Sudan is the latest country to give hope to the African LGBTI community after it passed an amendment to abolish the section of its penal court that imposes the death penalty on anyone found engaging in consensual same sex relations. The new amendment was passed last week.

According to Bedanya, an organization for Lesbian, Gay, Bisexual, Transgender, Queer and Inter-sex people in the Nile Valley Area of Egypt and Sudan, the latter’s sovereign council passed new laws that approved the amendment to Article 148 of the 1991 Penal Code. This article which comprises of the sodomy law has now dropped the provision for death and whipping a hundred lashes of the stroke to anyone found engaging in same sex relations.

It must be noted that Article 148 continues to be active in Susan but this new development signifies a great win and progress for the KGBTI community in Sudan.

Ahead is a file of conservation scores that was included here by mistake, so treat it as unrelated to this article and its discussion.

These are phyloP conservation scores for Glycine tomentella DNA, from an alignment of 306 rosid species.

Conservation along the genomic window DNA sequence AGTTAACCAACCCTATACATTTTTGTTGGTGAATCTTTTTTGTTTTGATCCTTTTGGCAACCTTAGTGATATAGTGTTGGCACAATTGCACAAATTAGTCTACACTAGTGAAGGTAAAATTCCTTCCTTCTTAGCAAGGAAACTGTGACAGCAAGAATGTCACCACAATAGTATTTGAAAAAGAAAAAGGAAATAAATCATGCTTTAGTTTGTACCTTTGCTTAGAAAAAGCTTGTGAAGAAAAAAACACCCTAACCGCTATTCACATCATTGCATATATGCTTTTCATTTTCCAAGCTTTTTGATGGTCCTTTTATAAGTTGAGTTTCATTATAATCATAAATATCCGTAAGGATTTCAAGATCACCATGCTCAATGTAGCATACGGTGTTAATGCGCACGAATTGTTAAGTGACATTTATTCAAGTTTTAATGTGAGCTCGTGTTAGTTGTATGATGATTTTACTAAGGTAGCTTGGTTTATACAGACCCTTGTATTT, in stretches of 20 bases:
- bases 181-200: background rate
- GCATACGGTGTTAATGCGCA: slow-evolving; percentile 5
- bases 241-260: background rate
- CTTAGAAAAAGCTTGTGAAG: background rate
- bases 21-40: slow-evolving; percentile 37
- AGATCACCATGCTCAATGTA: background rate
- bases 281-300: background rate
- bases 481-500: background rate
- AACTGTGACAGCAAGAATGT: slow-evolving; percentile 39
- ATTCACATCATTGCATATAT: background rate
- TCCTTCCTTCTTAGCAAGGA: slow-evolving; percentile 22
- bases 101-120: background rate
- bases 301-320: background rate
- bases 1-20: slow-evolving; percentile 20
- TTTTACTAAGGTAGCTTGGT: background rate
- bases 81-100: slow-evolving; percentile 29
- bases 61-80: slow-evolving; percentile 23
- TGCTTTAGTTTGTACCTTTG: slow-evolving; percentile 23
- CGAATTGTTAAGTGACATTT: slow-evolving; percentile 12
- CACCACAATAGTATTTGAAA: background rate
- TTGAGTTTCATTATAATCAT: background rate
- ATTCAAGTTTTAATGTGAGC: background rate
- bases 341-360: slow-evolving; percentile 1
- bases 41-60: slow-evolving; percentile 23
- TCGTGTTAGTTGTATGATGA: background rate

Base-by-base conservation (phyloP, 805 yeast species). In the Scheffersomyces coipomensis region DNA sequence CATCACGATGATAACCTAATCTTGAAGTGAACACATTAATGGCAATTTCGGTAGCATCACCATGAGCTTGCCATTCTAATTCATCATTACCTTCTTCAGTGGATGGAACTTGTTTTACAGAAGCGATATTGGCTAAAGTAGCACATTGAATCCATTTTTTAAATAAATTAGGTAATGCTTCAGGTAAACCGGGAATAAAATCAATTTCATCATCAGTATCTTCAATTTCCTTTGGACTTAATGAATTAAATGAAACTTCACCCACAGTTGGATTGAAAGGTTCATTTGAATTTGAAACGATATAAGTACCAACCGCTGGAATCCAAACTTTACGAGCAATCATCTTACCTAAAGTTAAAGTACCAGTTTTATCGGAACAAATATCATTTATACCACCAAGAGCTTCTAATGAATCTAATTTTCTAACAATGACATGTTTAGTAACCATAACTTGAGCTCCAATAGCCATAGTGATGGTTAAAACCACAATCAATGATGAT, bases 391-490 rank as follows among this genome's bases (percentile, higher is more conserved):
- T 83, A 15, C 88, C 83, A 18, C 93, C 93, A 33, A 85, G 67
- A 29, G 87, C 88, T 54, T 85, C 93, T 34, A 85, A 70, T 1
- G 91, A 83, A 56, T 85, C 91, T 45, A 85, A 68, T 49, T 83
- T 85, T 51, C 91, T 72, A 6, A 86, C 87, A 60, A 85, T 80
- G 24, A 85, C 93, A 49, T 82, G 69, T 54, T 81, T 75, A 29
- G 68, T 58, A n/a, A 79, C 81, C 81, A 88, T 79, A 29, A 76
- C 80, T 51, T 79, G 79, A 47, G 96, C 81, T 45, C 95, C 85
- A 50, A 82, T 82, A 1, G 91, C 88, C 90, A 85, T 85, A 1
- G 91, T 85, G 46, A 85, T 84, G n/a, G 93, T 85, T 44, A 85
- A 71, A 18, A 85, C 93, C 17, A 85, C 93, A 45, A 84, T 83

“Bendaya Organisation considers passing these laws and amendments as a great step towards reforming the justice system in Sudan; this would pave the path for change. “As freedom, peace and justice” was and will remain the slogan for the Sudan revolution. Justice will not exist with the institutions that apply the rule of law on the basis of freedom and equality,” read a part of the statement released by Bendeya on the passing of the new amendments/.

The Deputy Executive Director of Out Right International Maria Sjödin, in a statement noted the repeal of the death penalty for consensual same-sex sexual relations is among the reforms the Sovereignty Council approved.

“The removal of the death penalty for same-sex intimacy in Sudan among other important reforms, such as the banning of female genital mutilation and stoning for apostasy, is an important step for the human rights of LGBTIQ people, and human rights in Sudan overall,” said Sjödin.

This new move by Sudan Parliamentarians has also been greatly welcomed by the global LGBTI Islamic community, as it signifies the progress made by the movement in demystifying homosexuality within this strict religious setting. The global community continues to call for decriminalization of consensual same sex relations across the world.